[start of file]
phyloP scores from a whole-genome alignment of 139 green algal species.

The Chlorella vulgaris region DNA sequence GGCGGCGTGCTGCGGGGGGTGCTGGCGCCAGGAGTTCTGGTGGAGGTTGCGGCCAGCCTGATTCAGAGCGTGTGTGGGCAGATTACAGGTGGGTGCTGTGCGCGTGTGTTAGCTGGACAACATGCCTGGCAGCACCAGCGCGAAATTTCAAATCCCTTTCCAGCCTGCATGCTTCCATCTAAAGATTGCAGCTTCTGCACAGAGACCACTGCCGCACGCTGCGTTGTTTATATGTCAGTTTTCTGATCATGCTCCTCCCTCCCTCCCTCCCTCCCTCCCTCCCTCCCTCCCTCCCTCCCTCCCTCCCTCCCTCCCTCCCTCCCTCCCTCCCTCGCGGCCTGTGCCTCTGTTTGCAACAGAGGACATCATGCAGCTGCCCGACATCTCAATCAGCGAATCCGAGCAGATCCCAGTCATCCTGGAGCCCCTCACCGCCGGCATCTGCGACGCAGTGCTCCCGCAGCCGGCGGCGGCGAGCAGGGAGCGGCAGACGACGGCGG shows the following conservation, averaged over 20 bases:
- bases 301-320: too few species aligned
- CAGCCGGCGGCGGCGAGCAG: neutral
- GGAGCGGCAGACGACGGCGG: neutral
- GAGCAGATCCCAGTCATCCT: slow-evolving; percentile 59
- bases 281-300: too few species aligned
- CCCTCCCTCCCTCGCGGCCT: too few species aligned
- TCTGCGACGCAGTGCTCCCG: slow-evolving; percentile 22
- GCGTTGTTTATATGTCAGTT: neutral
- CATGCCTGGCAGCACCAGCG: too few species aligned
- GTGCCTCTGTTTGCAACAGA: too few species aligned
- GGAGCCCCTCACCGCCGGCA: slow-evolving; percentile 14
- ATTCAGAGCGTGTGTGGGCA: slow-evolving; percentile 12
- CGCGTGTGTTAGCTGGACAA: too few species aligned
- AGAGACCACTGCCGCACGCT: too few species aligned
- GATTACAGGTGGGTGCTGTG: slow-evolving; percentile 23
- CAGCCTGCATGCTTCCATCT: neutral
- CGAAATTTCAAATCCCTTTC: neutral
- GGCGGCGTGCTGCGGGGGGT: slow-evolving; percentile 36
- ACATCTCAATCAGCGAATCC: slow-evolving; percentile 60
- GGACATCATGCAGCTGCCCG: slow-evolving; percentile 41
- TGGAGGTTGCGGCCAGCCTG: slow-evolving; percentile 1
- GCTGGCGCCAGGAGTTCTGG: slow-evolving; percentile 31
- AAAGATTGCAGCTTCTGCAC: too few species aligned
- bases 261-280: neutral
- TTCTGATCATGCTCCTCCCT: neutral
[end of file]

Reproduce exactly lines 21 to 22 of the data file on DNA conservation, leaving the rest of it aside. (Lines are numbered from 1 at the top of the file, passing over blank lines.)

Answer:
- ACATCTCAATCAGCGAATCC: slow-evolving; percentile 60
- GGACATCATGCAGCTGCCCG: slow-evolving; percentile 41